about the accuracy of the Anglo-Saxon Chronicle, I'm sure you know it was
originally put together under the auspices of King Alfred. The earliest
entries--those dealing with the post-Roman period--are based on legend and
hearsay, and the points on which it has been disproven are plentiful.
Despite the attestations of Bede and the Chronicle, 447 was almost
certainly not the first time a Saxon tribe came to Britain. Most likely,
Aelle's son Cymen was invented to explain the place name "Cymenesora"; such
things are quite common in medieval literature. The Anglo-Saxon Chronicle
is an invaluable source--but only for a later era. For the post-Roman
period, it is highly mistrusted as a historical source. David Dumville is
the primary champion of such minimalism in the history of post-Roman
Britain; if you are interested in this subject, you may wish to find some
of his books.
Your interpretation of the transition between
the post-Roman and
Anglo-Saxon periods is largely correct. It was not always and everywhere
violent, and I think Nicholas Higham (_Rome, Britain and the Anglo-Saxons_)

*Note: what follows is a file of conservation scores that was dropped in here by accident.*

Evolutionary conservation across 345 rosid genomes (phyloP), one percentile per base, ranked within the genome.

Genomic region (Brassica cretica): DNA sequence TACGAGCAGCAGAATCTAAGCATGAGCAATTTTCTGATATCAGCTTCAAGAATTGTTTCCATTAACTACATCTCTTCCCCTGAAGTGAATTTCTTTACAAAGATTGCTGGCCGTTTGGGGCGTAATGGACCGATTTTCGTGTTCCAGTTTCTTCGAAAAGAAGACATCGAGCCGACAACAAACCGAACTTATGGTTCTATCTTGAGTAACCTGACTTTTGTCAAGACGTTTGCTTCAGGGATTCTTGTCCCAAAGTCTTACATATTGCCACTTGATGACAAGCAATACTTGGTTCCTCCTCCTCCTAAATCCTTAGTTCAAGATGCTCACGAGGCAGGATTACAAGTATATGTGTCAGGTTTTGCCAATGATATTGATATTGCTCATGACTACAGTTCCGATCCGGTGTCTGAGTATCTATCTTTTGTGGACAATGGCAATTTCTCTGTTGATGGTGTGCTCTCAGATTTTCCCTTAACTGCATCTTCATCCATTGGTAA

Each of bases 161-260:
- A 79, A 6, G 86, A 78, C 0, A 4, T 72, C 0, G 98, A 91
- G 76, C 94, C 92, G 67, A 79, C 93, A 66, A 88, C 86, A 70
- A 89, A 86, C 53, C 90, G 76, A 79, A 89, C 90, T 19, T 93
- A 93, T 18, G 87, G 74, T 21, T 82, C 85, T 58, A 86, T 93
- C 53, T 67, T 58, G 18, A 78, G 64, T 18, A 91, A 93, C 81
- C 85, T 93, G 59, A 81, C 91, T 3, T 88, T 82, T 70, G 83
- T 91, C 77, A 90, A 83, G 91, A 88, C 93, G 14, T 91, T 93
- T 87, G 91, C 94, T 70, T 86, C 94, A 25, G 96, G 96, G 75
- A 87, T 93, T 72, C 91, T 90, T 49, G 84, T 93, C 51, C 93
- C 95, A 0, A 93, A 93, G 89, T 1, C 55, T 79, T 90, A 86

laid out a good case that the "invasions" were really the actions of small
intrepid warbands, using guerrila tactics, such as one often finds in
non-agricultural groups (Keeley, _War and Civilization_). That means that
even your idea of 10%, round as it is, is probably too high! However,
there was a certain amount of violence. Such evidence is usually scanty
archaeological: there's little archaeological evidence for WWII, but thanks
to historical records, we can be sure it happened. Our historical records
of the post-Roman period are not nearly so full, but whether its the Scots
who kidnapped St. Patrick or the Saxons Gildas believed to be a latter-day
Babylon, we can be sure that post-Roman Britain did not experience any
idyllic peace. And should we expect such, with the rest of the Roman world
in such straights that most good Christians believed the end times had
come? Yet, Britain, it would seem, was in a much better situation than
most of Europe--and so, might be considered idyllic comparatively.
However, your contention is borne out by archaeological
Anglo-Saxons lived peacefully with most Romano-British. It was the actions
of the warrior elite, however, which became set down in history and
ultimately determined the fate of the fledgling nation. It was, it seems,
a much more complicated situation than previously imagined. The modern
English population owes more, probably, to the Romano-Britons than the
Anglo-Saxons. But the Anglo-Saxons, though the minority, came to exercise
political sovereignty, and therefore, the descendants of Romano-Britons
became Anglo-Saxons in culture. We should remember that, biologically,
races do not exist; it was a common culture that made Romano-Britons
distinct from Anglo-Saxons, and when the Romano-Britons adopted (or had
inflicted upon them, depending on your view) Germanic culture, they became
as Anglo-Saxon as their overlords.
Editor, the Saxon Shore